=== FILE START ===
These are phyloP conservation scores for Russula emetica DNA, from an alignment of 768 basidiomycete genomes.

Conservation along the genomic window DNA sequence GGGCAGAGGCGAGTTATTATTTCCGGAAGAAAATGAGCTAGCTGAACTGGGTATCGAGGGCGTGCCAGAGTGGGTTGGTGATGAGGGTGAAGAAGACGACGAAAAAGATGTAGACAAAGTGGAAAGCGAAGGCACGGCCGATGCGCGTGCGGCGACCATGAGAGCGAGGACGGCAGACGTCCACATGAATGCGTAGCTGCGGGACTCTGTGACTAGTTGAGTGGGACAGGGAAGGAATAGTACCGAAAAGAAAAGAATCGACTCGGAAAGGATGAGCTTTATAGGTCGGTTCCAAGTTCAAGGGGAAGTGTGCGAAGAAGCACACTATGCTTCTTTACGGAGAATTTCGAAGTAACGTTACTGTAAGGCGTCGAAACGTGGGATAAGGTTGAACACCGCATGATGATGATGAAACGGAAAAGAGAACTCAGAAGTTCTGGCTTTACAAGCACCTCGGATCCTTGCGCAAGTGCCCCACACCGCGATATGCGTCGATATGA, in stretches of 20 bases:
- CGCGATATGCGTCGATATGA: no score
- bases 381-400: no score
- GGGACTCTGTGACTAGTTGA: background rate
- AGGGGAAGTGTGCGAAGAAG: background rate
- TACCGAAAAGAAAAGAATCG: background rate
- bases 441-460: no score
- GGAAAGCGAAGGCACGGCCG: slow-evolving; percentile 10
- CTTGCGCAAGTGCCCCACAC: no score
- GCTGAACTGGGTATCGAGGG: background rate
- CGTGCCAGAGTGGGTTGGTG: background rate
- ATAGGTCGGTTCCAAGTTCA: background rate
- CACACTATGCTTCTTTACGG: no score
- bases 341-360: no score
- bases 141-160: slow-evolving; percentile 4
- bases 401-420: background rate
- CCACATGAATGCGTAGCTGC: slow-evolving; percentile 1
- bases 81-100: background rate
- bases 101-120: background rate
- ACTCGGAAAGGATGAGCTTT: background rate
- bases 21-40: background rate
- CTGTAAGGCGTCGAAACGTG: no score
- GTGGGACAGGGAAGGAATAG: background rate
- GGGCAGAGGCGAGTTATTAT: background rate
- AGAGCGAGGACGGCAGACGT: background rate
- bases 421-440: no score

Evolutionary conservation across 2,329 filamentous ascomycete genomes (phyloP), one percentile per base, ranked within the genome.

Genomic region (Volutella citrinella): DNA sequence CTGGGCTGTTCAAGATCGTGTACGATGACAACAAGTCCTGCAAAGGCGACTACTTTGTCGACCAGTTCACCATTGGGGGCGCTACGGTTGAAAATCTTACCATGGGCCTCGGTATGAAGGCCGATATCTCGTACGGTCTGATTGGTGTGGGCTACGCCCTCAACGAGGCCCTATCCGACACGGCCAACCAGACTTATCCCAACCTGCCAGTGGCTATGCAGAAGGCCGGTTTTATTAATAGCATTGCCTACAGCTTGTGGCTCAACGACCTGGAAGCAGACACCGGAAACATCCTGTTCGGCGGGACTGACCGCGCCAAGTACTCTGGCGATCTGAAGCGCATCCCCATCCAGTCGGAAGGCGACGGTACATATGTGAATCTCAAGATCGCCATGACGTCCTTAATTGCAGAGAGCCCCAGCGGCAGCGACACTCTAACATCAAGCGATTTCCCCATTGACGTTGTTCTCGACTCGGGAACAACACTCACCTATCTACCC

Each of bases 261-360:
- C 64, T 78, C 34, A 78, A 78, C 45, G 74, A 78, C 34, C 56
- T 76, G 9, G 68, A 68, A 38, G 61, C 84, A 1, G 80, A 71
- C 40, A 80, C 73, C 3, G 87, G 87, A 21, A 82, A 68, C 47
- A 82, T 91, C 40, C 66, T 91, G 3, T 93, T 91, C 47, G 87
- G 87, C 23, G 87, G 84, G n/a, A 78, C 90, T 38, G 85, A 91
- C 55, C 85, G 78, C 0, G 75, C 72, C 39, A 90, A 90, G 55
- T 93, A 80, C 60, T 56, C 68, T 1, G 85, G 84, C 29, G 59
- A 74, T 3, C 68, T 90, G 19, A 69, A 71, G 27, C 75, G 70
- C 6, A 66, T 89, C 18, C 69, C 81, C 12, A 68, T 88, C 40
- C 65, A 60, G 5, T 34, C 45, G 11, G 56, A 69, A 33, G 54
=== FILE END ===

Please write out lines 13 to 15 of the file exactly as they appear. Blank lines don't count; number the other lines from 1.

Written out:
- ATAGGTCGGTTCCAAGTTCA: background rate
- CACACTATGCTTCTTTACGG: no score
- bases 341-360: no score